Monday, 16 May 2011

I Only Came to Use the Phone

I only came to use the phone; based on several short stories by Gabriel García Márquez’s takes you on a journey of nightmarish proportions.
The soft and spellbinding tones of flamenco guitarist Damien Wright fills the room as we are introduced to Maria, a vivacious Mexican woman whose car has broken down on a bleak and baron highway. Desperate to contact her husband and let him know she will be late she accepts a ride on a ramshackle bus with the promise of being able to use a phone.
Unfortunately for our female lead she is accidently transported to a mental hospital and mistakenly admitted among a throng of new arrivals. Her voice echoes across the stage pointlessly pleading with those around her that ‘she only came to use the phone’. It is over the next 90 minutes that we watch as her unbelievably believable nightmare unfolds.
The play is undeniably a drama but smatterings of humour and romance offer the audience light reliefs. The ensemble cast of Julia Billington, David Hansen, Fayssal Bazzi and director Netta Yashcin are excellent as they change effortlessly between various characters of children, French tourists, prostitutes and fellow inmates. Bazzi, who had less than a week to prepare for the show, is particularly memorable as the murderous matron Herculina.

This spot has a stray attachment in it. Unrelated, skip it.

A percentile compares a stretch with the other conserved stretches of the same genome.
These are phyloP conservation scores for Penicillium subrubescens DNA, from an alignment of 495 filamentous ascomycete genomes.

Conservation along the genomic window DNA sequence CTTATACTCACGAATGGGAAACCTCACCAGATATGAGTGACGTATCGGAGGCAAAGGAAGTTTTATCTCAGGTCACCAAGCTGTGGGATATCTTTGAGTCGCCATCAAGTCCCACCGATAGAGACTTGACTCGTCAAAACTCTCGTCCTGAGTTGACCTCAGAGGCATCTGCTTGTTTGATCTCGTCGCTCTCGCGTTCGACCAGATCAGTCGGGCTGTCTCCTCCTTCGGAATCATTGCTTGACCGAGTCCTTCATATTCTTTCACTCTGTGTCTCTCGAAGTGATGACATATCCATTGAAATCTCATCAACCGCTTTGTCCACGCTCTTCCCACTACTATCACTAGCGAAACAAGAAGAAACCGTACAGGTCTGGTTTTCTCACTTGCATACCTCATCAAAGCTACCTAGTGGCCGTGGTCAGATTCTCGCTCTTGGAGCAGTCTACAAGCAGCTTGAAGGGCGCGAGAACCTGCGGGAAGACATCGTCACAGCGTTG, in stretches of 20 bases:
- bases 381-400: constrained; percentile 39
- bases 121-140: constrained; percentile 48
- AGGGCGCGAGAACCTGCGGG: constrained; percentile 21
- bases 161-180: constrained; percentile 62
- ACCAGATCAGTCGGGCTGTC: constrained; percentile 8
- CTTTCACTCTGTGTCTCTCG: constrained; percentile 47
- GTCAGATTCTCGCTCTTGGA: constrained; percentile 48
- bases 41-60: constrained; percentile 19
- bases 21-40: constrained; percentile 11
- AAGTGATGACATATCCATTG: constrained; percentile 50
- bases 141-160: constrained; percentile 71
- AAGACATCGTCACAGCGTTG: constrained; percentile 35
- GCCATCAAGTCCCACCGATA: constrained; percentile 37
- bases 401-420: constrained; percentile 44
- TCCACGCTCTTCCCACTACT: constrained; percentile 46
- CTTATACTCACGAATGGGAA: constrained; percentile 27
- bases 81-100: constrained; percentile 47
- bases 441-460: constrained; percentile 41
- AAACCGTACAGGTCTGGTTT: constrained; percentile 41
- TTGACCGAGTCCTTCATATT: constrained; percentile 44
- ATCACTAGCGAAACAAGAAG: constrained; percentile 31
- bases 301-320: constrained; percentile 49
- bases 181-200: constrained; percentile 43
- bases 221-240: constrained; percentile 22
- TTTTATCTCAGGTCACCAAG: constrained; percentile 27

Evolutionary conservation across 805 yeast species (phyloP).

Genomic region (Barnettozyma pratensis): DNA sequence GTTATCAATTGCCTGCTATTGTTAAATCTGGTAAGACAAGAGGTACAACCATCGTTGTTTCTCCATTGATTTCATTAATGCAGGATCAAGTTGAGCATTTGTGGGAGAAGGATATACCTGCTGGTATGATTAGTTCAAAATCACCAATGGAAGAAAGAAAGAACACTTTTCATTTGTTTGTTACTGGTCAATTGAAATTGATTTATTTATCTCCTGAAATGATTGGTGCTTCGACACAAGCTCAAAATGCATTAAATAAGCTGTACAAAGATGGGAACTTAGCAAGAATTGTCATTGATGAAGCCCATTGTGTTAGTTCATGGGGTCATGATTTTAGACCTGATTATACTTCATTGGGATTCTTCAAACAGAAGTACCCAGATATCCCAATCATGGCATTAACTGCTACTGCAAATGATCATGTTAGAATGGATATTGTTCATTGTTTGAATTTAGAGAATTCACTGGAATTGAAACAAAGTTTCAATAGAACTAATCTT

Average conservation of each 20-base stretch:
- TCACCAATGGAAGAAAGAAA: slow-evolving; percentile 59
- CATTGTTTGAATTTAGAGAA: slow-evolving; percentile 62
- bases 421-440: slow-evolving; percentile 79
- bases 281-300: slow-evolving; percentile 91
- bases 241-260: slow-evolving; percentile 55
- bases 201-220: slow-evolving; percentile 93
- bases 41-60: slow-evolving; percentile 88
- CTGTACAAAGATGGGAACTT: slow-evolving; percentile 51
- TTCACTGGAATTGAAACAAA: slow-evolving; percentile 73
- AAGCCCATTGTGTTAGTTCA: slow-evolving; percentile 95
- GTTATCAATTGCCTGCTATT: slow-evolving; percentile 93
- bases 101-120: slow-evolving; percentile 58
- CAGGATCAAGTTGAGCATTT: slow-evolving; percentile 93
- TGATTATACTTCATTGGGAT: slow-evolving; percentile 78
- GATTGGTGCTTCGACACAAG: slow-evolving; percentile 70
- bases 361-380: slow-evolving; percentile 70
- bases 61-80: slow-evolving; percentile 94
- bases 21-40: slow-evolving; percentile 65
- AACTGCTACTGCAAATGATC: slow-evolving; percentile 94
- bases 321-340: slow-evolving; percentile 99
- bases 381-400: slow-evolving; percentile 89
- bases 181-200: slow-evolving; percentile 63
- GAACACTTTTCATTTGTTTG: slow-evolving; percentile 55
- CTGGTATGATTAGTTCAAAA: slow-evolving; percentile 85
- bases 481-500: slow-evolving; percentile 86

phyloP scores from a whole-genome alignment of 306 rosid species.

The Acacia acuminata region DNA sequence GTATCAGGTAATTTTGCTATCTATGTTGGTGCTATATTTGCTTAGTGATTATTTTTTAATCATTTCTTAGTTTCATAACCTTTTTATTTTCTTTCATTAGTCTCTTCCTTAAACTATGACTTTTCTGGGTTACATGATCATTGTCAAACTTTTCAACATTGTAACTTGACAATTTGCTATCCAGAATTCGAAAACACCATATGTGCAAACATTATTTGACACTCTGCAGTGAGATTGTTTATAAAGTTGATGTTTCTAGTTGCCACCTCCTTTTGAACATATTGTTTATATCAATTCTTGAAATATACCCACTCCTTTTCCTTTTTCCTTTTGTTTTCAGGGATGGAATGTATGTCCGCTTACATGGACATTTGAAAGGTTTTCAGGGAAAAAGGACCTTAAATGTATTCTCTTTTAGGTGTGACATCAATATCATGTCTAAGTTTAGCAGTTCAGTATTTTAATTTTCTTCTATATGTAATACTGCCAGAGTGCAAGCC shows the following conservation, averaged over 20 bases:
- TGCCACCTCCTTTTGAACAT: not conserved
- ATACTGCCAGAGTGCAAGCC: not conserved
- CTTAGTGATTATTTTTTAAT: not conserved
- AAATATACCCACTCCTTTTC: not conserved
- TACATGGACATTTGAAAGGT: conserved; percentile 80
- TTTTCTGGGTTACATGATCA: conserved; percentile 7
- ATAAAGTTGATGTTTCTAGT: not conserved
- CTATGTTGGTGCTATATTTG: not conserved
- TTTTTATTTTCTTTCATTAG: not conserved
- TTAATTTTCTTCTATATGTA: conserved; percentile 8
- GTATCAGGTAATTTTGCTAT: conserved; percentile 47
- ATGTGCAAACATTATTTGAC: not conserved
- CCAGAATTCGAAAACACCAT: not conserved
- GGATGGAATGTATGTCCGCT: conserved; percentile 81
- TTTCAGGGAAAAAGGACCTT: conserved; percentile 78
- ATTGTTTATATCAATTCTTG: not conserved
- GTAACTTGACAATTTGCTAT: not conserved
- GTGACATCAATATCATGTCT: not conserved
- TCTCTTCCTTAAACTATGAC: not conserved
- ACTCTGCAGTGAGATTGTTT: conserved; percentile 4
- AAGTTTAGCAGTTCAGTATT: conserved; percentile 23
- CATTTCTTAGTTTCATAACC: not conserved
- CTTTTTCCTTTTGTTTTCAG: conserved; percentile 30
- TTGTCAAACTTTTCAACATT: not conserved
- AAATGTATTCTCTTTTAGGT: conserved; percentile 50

The standout of the entire play is Annabelle Stephenson who is captivating as the frantic Maria. Stephenson is haunting as the audience watches the once passionate and colourful character fade to nothing more than a mere shadow on stage.
Djore Swallow’s portrayal as Saturno, the jealous and fiery husband of Maria is extremely convincing, so too is their irrefutable chemistry.
The story is brought to life by Charlotte Lanes dilapidated, decrepit set, darkly lit by Rachel Smith.
Yashcin’s ability to not only direct this devastating play but offer an excellent performance as the chilling and foreboding  night matron is one of the many reasons this show is a must see.
Performances run Tuesday – Sunday 8pm.
Reviewed by Morgan Reardon

1 comment:

Anonymous said...

I saw the play. It was fantastic! Great writing by Morgan Reardon - she has captured the play beautiful in this review.